May 14, 2010 - Zurich, SCHWEIZ SUISSE SVIZZERA SWITZERLAND - epa02157140 Sunil Gulati, President of the US Soccer Federation USSF and Bid Chairman, left, Carlos Bocanegra, Captain of the US Men's National Team, centre, and FIFA President Joseph S. Blatter, rechts, pose during the handover of the USA bid to host the FIFA soccer World Cup 2018/2022 in Zurich, Switzerland, 14 May 2010.

Logically considered, I can conceive of no way that the United States is left out as a host for one of the two World Cup bids being awarded in December. We have new, large stadiums, a burgeoning interest in the game, a television network committed to the sport, and a domestic league that will be into it's third decade by then. Most things considered, the American bid is irresistibly strong.

Only this is FIFA, and things like stadiums already built, hotel rooms in abundance, attendance guaranteed to be staggering, and the various other check marks the U.S. has in its column might not mean as much as we think. Even foregoing the usual FIFA-is-corrupt discussion to point out that at least some of the voting will swing due to envelopes stuffed with cash, we can't put it past FIFA to simply deny the U.S. out of spite.

I won't claim there's some grand anti-American conspiracy in the halls of FIFA, but I certainly believe there are some who would rather not see the U.S. become a true footballing nation. Plucky team with mild national interest is acceptable; soccer mad with an ever improving global standing might be more than some can take. Whether another World Cup here would put the U.S. over the top in the former category is debatable, but it would certainly help. 1994 was the dark ages, so the effect of that tournament was muted. Now that we've entered an age of greater enlightenment, there's not telling how much wider the net could get.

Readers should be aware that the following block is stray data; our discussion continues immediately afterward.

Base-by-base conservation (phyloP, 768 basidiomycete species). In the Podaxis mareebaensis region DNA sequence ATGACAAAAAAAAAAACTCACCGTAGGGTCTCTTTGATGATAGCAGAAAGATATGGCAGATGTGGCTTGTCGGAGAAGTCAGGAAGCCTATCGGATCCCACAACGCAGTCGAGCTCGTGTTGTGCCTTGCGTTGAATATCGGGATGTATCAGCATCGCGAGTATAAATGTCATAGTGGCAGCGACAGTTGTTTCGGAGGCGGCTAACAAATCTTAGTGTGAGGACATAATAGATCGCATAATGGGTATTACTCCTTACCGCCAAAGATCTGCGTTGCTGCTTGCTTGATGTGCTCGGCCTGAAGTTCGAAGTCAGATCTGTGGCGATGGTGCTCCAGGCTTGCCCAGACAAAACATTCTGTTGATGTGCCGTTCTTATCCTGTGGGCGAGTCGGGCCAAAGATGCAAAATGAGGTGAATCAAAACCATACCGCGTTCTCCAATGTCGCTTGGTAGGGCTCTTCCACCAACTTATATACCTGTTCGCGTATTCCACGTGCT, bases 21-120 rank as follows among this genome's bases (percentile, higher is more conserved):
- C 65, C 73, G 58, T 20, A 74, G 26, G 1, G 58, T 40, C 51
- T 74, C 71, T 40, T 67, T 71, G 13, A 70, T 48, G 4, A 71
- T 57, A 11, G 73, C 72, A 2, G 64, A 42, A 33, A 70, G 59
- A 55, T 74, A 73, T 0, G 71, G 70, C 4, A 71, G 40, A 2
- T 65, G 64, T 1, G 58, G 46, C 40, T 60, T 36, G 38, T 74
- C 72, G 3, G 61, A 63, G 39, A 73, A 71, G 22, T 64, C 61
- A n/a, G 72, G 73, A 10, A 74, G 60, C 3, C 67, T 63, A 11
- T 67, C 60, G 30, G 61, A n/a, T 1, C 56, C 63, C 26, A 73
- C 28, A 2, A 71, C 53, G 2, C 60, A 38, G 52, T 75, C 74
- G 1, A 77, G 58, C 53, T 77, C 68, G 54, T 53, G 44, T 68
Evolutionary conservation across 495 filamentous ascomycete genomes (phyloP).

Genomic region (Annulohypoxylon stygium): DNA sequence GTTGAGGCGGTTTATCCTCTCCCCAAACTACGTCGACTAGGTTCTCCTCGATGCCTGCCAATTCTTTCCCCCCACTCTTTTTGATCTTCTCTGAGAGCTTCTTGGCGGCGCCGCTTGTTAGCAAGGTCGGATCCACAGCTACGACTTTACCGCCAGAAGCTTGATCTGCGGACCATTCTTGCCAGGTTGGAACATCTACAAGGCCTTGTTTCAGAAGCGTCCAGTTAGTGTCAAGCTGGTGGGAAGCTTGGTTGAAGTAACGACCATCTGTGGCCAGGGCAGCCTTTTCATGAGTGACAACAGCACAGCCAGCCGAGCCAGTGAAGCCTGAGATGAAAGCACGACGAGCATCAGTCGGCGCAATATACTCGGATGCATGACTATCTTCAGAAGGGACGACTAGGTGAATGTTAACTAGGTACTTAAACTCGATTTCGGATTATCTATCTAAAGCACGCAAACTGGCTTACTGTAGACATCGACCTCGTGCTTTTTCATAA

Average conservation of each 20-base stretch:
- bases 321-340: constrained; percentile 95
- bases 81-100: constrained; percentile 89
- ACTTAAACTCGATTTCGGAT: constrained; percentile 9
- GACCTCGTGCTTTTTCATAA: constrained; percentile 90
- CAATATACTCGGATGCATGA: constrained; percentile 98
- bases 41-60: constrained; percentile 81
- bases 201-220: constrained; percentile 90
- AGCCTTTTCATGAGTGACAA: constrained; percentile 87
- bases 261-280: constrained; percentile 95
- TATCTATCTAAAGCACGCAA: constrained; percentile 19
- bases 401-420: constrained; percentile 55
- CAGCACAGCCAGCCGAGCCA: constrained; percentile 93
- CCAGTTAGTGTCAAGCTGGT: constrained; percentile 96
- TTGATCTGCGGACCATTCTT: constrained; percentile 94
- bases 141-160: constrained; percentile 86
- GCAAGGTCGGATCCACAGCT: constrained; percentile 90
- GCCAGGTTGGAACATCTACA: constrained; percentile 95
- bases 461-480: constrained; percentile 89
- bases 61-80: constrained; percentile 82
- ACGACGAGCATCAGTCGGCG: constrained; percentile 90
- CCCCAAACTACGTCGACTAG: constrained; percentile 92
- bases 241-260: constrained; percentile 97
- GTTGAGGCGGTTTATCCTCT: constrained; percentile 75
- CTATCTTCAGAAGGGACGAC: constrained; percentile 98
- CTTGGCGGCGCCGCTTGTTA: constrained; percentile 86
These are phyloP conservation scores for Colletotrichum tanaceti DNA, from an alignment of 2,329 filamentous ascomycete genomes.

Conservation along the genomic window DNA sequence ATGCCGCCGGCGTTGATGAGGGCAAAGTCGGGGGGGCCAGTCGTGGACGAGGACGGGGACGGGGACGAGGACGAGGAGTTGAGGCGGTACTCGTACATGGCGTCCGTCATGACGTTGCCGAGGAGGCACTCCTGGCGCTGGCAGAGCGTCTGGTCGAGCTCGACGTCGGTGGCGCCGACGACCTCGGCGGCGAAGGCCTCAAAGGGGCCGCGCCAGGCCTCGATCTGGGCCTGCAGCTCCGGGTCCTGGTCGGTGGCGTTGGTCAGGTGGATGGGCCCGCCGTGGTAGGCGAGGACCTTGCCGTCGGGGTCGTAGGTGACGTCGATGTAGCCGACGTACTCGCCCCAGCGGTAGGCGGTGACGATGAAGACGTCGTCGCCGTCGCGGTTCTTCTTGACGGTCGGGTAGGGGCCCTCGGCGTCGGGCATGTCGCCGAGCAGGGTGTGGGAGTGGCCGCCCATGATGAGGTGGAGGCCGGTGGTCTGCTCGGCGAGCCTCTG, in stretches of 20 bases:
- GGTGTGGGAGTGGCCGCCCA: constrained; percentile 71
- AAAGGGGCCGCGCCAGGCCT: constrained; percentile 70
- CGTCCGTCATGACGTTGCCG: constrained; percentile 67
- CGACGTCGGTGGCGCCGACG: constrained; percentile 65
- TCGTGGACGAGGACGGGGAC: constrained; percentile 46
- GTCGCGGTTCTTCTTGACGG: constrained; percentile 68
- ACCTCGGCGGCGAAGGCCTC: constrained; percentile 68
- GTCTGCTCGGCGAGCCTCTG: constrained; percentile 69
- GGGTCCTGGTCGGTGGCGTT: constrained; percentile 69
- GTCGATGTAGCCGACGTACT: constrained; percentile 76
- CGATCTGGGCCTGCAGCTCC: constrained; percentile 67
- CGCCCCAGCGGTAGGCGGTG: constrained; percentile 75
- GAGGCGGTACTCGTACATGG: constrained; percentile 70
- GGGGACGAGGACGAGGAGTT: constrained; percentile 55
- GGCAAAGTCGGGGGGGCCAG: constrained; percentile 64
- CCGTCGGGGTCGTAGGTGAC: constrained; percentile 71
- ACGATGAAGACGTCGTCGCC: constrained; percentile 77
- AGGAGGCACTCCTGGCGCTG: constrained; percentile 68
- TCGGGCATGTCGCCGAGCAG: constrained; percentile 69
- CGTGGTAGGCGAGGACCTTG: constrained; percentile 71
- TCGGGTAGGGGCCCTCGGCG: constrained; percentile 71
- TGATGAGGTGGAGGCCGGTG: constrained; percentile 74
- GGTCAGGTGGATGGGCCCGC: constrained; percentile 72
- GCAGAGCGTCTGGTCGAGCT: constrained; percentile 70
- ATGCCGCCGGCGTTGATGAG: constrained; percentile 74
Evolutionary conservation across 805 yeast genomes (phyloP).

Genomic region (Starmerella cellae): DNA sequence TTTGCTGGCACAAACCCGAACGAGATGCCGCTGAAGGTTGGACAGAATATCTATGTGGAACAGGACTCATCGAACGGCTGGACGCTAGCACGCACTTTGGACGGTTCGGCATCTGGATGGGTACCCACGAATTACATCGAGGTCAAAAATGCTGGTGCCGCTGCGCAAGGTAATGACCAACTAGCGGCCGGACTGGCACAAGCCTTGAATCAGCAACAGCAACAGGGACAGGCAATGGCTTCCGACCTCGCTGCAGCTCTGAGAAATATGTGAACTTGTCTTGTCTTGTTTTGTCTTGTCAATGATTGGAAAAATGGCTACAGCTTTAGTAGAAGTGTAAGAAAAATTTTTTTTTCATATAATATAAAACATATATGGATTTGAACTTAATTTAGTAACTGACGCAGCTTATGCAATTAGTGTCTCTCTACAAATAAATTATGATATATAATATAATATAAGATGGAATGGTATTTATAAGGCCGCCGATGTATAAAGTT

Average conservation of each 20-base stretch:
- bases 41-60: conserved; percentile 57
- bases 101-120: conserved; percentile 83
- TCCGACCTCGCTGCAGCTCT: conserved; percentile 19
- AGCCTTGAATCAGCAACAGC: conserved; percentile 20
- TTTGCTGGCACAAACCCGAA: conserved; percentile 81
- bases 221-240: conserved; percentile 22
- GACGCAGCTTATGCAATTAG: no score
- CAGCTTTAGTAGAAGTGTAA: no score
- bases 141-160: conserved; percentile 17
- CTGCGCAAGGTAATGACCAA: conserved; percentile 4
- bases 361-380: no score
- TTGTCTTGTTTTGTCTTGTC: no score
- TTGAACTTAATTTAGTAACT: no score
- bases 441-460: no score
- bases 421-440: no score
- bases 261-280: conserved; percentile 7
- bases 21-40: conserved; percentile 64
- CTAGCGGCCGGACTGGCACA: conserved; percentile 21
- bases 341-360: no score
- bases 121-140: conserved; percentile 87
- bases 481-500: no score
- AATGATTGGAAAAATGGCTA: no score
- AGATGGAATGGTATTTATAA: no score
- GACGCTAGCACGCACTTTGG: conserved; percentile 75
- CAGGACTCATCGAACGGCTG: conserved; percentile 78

There was a time when I was positive that 2022, considering that the 2018 bid seems to be off the table for any country not in Europe, would be the second glorious coming of the World Cup to America. Now I'm not so sure. Australia has problems, but won't be going anywhere as a candidate as far as I can tell. Many are buying into the massive cash reserves of Qatar. The sense that FIFA, and specifically good old Sepp, will push the voting towards a "new" country, i.e. a new frontier for the game, is nagging. The Americans could have the strongest bid on paper and it might not mean a thing.

All this being said, I won't be surprised if U.S. is passed over. Nor will it be the end of the world; while it would be nice to have the tournament here, and it would push the sport to new heights as a spectator sport in the U.S. at a more rapid clip, failure wouldn't preclude soccer from growing. Selfish reasons are the only ones I can come up with for why I want my country to have a second bite of the apple. The U.S. National Team playing on American soil twelve years from now, presumably better and deeper, might have a legitimate shot at a glory.

There's a glimmer of hope, in part because the U.S. bid does appear to be so strong and no one really knows what's being said, promised, and distributed behind closed doors. In twelve years I will be over forty, my son will be fourteen, and I can think of nothing better than taking him to a match or two in his home country. I may feel it right that it happen, but that doesn't mean we're entitled to it.

There's no handicapping this race, and there's no fleshing out FIFA's process. American TV numbers prove the country cares, and everything else is lined up; I even trust that Sunil Gulati and company are doing everything they can to swing votes their way. I'm just a little short on faith that logic matters.

Still, it doesn't hurt to sign the petition.
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